A woman sews a mask at training
Water access, sanitation, and hygiene are at the crux of disease prevention. You can directly support our work on the frontlines of COVID-19 prevention in all of the communities we serve while maintaining their access to safe, clean, and reliable water.
August, 2018: A Year Later: Handidi Community
A year ago, generous donors helped protect Malezi Spring for Handidi Community in Western Kenya. The contributions of incredible monthly donors and others giving directly to The Water Promise allow teams to visit project sites throughout the year, strengthening relationships with communities and evaluating the water project over time. These consistent visits allow us to learn vital lessons and hear amazing stories. Read more...
August, 2017: Clean Water Flowing in Handidi Community
Malezi Spring in Handidi Community, Kenya is now a protected, clean source of water thanks to your donation. The spring is protected from contamination, five sanitation platforms have been provided for the community, and training has been given in sanitation and hygiene. Imagine the changes that all of these resources are going to bring for these residents! You made it happen! Now, want to do a bit more? Join our team of monthly donors and help us maintain this spring protection and many other projects.
We just updated the project page with the latest pictures, so make sure to check them out! And please enjoy the rest of the report from our partner in Kenya:
Project Result: New Knowledge
Hygiene and sanitation training was scheduled by coordinating with Mrs. Grace Malezi, since she agreed to greater responsibility as the spring landowner. She asked for a week's time to mobilize her community to participate, and went door to door inviting people to attend. 14 people ended up attending, surprisingly with two more men than women. Normally, women outnumber the men because they are seen as most responsible for sanitation and water chores in their homes.
Training participants wave for a group picture!
Training topics included but were not limited to leadership and governance; operation and maintenance of the spring; healthcare; family planning; immunizations; the spread of disease and prevention. We also covered water treatment methods, environmental hygiene, and hygiene promotion. We also took a session to emphasize proper maintenance of the spring protection project. The community should refrain from washing clothes, watering animals, farming with fertilizers, and open defecation in the vicinity.
We brought poster paper and illustrations that facilitated discussion on healthy and unhealthy behaviors. Group discussions were also very effective in helping participants take responsibility for what they were learning. And since we near the spring, we could easily show the group how to manage and maintain their new clean water point. One of the most important sessions was on hand-washing, which is a great, efficient way to prevent the spread of disease.
The trainer, Catherine, pours water as a participant follows the steps of thorough hand-washing.
Mr. Nelson Mwongoi said, "I am sincerely happy for your contribution made towards protection of this spring, and for ensuring that we get clean and safe water for drinking. More so for enlightening us on so many issues ranging from poultry farming, sanitation and hygiene, water and foodstuff handling, leadership and governance and so many others."
Project Result: Sanitation Platforms
All five sanitation platforms have been installed and are ready for use. These five families are happy about this milestone and are optimistic that there will be much less open defecation. People without proper latrines would often use the privacy of bushes, but now have a private place of their own. It is expected that proper use of latrine facilities provided by the sanitation platforms will go a long way in reducing environmental pollution here. We will continue to encourage these five families to finish building walls and roofs for privacy.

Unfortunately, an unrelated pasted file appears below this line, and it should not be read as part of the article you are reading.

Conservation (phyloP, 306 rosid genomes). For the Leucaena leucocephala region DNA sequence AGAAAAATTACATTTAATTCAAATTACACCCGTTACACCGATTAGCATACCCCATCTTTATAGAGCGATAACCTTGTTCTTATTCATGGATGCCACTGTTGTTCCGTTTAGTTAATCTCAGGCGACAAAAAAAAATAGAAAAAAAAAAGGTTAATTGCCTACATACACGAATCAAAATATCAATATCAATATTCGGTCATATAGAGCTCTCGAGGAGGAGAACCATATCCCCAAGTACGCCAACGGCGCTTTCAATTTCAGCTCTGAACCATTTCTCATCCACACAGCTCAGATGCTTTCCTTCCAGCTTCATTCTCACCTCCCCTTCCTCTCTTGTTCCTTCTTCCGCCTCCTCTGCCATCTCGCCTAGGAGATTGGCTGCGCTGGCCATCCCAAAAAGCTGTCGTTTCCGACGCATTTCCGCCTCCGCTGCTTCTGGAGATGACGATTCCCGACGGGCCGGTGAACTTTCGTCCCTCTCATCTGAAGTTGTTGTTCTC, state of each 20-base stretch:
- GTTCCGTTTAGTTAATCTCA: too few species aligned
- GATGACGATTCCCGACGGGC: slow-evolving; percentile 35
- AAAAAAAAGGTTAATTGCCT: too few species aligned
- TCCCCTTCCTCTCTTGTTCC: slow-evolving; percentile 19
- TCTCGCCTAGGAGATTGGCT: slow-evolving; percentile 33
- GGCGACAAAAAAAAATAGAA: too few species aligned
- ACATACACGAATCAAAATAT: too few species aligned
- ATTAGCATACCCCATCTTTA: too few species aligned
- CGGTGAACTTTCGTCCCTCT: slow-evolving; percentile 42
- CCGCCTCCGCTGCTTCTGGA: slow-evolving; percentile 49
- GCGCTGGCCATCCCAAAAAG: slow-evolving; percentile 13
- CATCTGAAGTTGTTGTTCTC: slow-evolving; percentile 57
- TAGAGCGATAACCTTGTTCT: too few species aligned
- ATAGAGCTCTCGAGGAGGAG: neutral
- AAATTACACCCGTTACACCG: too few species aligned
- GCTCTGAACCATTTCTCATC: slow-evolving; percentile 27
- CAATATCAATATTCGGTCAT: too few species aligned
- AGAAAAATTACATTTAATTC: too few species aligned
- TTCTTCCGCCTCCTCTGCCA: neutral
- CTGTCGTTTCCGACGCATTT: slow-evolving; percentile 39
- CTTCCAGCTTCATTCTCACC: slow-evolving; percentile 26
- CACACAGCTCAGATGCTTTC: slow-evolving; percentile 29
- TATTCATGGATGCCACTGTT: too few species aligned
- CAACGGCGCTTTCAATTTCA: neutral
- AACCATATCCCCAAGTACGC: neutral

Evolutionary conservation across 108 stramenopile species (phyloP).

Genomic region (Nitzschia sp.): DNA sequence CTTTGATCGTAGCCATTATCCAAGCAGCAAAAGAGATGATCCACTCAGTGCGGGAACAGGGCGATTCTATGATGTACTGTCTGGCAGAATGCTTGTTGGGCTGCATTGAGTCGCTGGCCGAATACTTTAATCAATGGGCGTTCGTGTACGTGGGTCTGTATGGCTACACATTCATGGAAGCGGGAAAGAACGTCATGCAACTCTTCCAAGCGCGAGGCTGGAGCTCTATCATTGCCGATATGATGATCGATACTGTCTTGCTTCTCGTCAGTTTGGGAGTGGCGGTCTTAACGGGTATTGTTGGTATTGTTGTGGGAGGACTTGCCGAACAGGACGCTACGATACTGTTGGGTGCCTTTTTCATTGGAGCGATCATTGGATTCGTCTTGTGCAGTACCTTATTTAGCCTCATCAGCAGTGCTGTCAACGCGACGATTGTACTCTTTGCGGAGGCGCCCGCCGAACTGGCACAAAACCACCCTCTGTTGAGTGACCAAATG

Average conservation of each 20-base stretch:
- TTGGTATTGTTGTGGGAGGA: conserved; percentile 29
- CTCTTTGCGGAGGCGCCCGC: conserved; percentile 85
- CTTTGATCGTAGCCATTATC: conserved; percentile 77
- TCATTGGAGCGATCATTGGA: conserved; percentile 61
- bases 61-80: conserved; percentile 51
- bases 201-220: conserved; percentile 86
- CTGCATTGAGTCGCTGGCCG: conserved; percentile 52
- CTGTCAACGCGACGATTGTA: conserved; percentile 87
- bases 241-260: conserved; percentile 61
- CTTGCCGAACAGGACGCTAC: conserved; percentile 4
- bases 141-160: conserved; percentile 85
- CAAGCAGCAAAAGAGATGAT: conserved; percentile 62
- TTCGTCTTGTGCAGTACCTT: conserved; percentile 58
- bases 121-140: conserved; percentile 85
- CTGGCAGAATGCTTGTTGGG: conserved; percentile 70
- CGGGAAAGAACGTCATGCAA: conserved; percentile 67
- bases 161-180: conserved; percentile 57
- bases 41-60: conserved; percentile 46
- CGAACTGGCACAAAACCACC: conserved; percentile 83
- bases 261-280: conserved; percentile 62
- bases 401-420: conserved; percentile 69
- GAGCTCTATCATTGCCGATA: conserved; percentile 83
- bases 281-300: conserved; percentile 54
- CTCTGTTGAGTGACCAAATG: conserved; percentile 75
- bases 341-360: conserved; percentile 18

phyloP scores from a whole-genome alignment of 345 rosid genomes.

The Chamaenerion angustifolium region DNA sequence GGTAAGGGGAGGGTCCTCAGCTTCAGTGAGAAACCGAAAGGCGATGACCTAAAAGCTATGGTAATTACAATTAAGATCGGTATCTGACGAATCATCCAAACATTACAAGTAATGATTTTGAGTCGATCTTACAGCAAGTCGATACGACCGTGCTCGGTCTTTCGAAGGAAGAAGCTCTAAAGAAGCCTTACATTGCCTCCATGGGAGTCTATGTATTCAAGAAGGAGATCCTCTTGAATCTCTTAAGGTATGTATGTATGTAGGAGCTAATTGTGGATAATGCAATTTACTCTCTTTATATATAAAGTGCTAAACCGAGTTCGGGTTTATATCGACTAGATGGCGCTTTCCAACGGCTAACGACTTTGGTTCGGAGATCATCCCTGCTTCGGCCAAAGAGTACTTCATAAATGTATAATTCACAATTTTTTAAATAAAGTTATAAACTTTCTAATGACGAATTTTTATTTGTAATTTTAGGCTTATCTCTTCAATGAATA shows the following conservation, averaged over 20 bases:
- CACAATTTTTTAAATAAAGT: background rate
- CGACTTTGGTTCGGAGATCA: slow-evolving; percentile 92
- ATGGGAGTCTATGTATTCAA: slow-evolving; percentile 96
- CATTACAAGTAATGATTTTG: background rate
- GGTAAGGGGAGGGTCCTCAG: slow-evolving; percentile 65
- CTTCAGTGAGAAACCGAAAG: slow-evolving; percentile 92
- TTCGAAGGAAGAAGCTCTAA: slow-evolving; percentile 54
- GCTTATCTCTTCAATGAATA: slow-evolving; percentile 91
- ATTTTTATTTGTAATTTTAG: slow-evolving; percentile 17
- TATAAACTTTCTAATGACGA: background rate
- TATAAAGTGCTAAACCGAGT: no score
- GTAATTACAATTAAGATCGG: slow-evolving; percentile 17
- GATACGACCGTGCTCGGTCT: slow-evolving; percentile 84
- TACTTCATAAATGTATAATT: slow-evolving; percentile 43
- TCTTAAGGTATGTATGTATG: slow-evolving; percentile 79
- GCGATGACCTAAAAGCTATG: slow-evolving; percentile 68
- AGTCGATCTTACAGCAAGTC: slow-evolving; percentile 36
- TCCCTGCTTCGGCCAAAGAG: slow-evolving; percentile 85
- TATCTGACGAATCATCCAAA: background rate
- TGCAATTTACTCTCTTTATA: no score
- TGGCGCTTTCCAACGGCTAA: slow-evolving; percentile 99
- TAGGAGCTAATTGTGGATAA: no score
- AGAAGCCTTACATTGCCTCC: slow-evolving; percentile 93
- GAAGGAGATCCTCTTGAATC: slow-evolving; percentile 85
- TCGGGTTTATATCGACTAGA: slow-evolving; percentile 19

Mrs. Malezi lives with her family next to the spring. They were one of the needy families who benefitted from a new latrine floor!
Project Result: Spring Protection
Community members provided all locally available construction materials, e.g bricks, wheelbarrows of clean sand, wheelbarrows of ballast, fencing poles and hard core (crushed rock and gravel). Accommodation and food for the artisan were provided and a few people volunteered their services as laborers.
A local man helps the artisan mix concrete.
The spring area was excavated to create space for setting the foundation of polythene, wire mesh and concrete. After the base had been set, both wing walls and the head wall were set in place using brickwork. The discharge pipe was fixed low in place through the head wall to direct the water from the reservoir to the drawing area.
As the wing walls and head wall were curing, the stairs were set and the tiles were fixed directly below the discharge pipe. This reduces the erosive force of the falling water and beautifies the spring. The process of plastering the head wall and wing walls on both sides reinforces the brickwork and prevents water from the reservoir from seeping through the walls and allows pressure to build in the collection box to push water up through the discharge pipe. Lastly, the base of the spring was plastered and the collection box was cleaned. The source area was filled up with clean hardcore and covered with a polythene membrane to eliminate any potential sources of contamination. Finally, grass was planted and cutoff drains dug to direct surface water away from the spring box.
Some local men stand at the artisan's call as he builds the steps down to the spring.
Nicholas Likami was there to witness the transformation as others fetched their first containers of clean water. "I am now 68 years of age, and I have been drinking water from this spring. I suffered from waterborne diseases through consuming water from this source. It's truly God's mercies that am still a live today! I am expecting to live longer since am now able to access clean and safe water for drinking," Mr. Likami exclaimed.
Thank You, Nandansons Charitable Foundation!